Showing items filed under “July 2016”

What Should We Think About The End of Life?

Over the course of my ministry, I have walked with many people and their family members as they neared the end of life. What has become clear to me is the distinct difference between those who have faith in Jesus Christ and those who do not. This becomes a very important distinction as we move toward the end of our lives. What are the ways in which we, as faithful Christians, are called to approach our death as faithfully as we have lived our lives?

Statisticians have crunched the numbers and the results are clear. There is a 100% chance that we will die. Death is inevitable. However, many in our culture would have us believe otherwise. When illness strikes, we are encouraged, and in many cases expected, to reach for new medical technologies that will extend our lives well beyond the number of years our grandparents expected to live. Machines that breathe for us, modern pharmacological breakthroughs, organ transplants, and other life-extending measures help us to nurture a belief that we can avoid death at all costs. 

As Christians, however, we know at a deeper level that the way in which our culture views death is flawed. We know that life does not end when we take our last breath. Death is only a single event, and does not have the last word. As we read in 1 Corinthians 15, verses 54 and 55, “’Death has been swallowed up in victory.’ ‘Where, O death, is your victory? Where, O death, is your sting?’”

Our faith is founded upon the resurrection of our Lord Jesus Christ, who has won for us the ultimate victory over death. God does not abandon us at death. On the contrary, God raises us to new life. As Paul says, “For I am convinced that neither death, nor life, nor angels, nor rulers, nor things present, nor things to come, nor powers, nor height, nor depth, nor anything else in all creation, will be able to separate us from the love of God in Christ Jesus our Lord.” (Romans 8:38-39) When we internalize the truth found in Paul’s words, we can see our struggle is not to avoid death at all costs, but to approach our final days with the same degree of faith and trust in God as we hold in life.

Knowing that God does not abandon us can set us free from the fear and anxiety we might naturally feel surrounding our own deaths, or the deaths of those we love. Even though we will encounter difficult decisions, our faith can provide a critical support structure as we make those decisions. Modern medicine has advanced health care at a rapid pace, and we need to be prepared to answer questions regarding our medical care from a position of faith, not fear. It is important to remember that the best time to consider these questions is not when we are faced with an immediate health crisis, where emotions tend to run high, but in moments of calm and clarity before our health becomes a cause for concern.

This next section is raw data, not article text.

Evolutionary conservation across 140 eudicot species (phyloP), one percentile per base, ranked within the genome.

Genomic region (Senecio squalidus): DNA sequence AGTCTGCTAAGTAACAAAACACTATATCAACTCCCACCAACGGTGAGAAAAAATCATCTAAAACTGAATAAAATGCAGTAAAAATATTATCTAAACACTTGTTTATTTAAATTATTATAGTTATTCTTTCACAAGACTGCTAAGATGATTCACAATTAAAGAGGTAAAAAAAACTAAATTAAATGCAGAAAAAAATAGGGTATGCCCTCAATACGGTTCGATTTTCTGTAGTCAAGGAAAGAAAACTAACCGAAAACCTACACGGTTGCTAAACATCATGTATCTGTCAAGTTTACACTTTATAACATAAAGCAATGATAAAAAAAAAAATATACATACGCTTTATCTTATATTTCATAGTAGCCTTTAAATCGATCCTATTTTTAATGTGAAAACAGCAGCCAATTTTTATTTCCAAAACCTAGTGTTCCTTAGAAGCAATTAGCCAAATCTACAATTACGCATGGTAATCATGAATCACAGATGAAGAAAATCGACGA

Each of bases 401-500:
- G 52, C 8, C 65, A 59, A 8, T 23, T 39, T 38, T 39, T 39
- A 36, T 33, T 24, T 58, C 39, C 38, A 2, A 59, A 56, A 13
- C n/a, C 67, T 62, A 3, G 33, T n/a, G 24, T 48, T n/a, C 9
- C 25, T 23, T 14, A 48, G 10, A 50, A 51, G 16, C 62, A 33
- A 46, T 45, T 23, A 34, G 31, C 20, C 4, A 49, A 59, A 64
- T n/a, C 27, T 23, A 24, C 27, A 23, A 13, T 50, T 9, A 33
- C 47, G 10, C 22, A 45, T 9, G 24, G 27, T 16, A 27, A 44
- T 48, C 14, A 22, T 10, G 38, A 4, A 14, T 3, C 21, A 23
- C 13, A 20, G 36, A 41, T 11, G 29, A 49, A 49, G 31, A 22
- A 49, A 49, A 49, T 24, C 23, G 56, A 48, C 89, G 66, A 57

To that end, we look to what we have learned through our faith in God. There are three theological concepts that can help us as we consider what we believe about the end of life. First, our faith is theocentric. We believe that God is one, the Alpha and the Omega, the “source of light and life.”[1] As William Temple writes, “Faith in God is faith in an ever-present, all-sustaining Power.”[2] If we believe that to be true, we recognize that God is the power and purpose behind all of God’s creation, of which we are a part. We honor God through our lives, and give thanks and praise for the goodness of God. One way in which we express our thanks and praise is to understand that we are a part of that creation, and a reflection of God’s goodness. To be welcomed into the arms of God beyond this life should bring us tremendous joy, not fill us with fear or dread. 

Second, our faith is incarnational. Our theology of the incarnation is most fully revealed in Jesus Christ. Because we are sinful creatures, our relationship with God is broken. Jesus Christ came to restore that relationship and bring us back into communion with God. The restoration for Anglicans takes place in and through the Word and sacrament, as they draw us into the life of God as it is revealed in Jesus Christ. In his life and in his death, Jesus is one with God, and is raised into God. So, too, through the love of God and the love of neighbor, we are drawn out of ourselves and into the glory of God. We are participants in God’s design for all people, and are raised into new life in Christ. The presence of God becomes clearer through our lives, and even in our death.